I am the defendant, and I won my small claims case. Now what?

Updated: Apr 29

Congratulations, you won the case! What you do next will depend largely on what the other party does. We are going to go over the different possible things the other party will do, and your options based on those actions.

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Winning a Claim as a Defendant

Being the defendant on the original claim, you can win the case in two different ways:

1. Winning the plaintiff's claim, which is the original case filed against you by the plaintiff

  • You do not owe the plaintiff any money on this claim

2. Winning the defendant's counterclaim, which is the claim you filed against the plaintiff in the same case

  • The plaintiff owes you money on the counterclaim

Winning Plaintiff's Claim as the Defendant

Winning the plaintiff's claim as the defendant means that you do not owe the plaintiff any money on the claim. However, it's possible that the plaintiff will contest the judgment. Fortunately, the plaintiff will not be able to appeal this decision, but they may choose to file a motion to correct or cancel the judgment if they believe a clerical error was made, or there is an incorrect legal basis in the decision.

If the plaintiff files this request, you will receive a copy of the request along with an "Answer" form for you to provide your response to the plaintiff's request for the court to review. If you do not agree with the defendant's request, you should be sure to fill out and return the answer within the timeframe indicated. If you do not answer, the court will make a decision without hearing your side of the story. After the court has reviewed both the request and answer, they will send out a response to the request, which may include a date and time for a hearing on the cancellation. You will have a chance to provide your argument to convince the judge that the judgment should not be canceled. If the judgment is canceled, you will have to attend a new trial for the same claim.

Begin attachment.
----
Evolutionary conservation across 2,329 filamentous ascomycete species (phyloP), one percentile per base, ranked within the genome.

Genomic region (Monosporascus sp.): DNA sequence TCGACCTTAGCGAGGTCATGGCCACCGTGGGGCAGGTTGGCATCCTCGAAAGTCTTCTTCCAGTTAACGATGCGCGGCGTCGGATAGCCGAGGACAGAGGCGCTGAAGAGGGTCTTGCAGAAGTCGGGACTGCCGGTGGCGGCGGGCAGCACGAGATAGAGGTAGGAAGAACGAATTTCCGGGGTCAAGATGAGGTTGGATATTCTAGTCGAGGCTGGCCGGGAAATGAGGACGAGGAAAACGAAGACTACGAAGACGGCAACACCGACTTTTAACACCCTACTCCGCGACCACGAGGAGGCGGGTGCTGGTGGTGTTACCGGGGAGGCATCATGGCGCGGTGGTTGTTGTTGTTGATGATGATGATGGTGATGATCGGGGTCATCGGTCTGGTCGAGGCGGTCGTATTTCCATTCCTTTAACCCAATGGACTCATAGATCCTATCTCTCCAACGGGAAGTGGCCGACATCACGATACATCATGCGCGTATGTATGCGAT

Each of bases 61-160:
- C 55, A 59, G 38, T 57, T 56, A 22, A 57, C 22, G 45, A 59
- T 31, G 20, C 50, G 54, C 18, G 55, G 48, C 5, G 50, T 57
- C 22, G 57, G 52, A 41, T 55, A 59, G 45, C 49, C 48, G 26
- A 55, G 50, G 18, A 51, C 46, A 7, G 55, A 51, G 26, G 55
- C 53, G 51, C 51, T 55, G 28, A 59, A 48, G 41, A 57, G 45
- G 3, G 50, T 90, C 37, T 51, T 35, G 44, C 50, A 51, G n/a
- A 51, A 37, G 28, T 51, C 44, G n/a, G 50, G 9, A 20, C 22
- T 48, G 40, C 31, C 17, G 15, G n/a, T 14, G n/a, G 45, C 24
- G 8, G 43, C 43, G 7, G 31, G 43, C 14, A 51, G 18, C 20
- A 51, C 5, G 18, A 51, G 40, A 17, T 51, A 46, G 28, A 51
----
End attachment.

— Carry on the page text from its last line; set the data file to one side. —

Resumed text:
Winning the Defendant's Counterclaim as the Defendant

Winning the counterclaim effectively makes you the judgment creditor, and the other party the judgment debtor. What you do will depend a lot on what the judgment debtor chooses to do. Keep in mind that the court does not pay you, the court simply states that the debtor owes you money, and you are legally in the right to pursue actions to receive payment.

Typically the debtor will respond in one of these ways:

  • Debtor pays voluntarily

o Debtor pays you directly

o Debtor arranges to pay the court

o Debtor arranges to pay in installments

  • Debtor does not pay voluntarily

o Debtor tells you they will not pay

o Debtor does not pay within 30 days of the judgment

  • Debtor appeals the judgment (if they attended the hearing)

  • Debtor requests cancellation of the judgment (if they did not attend the hearing)

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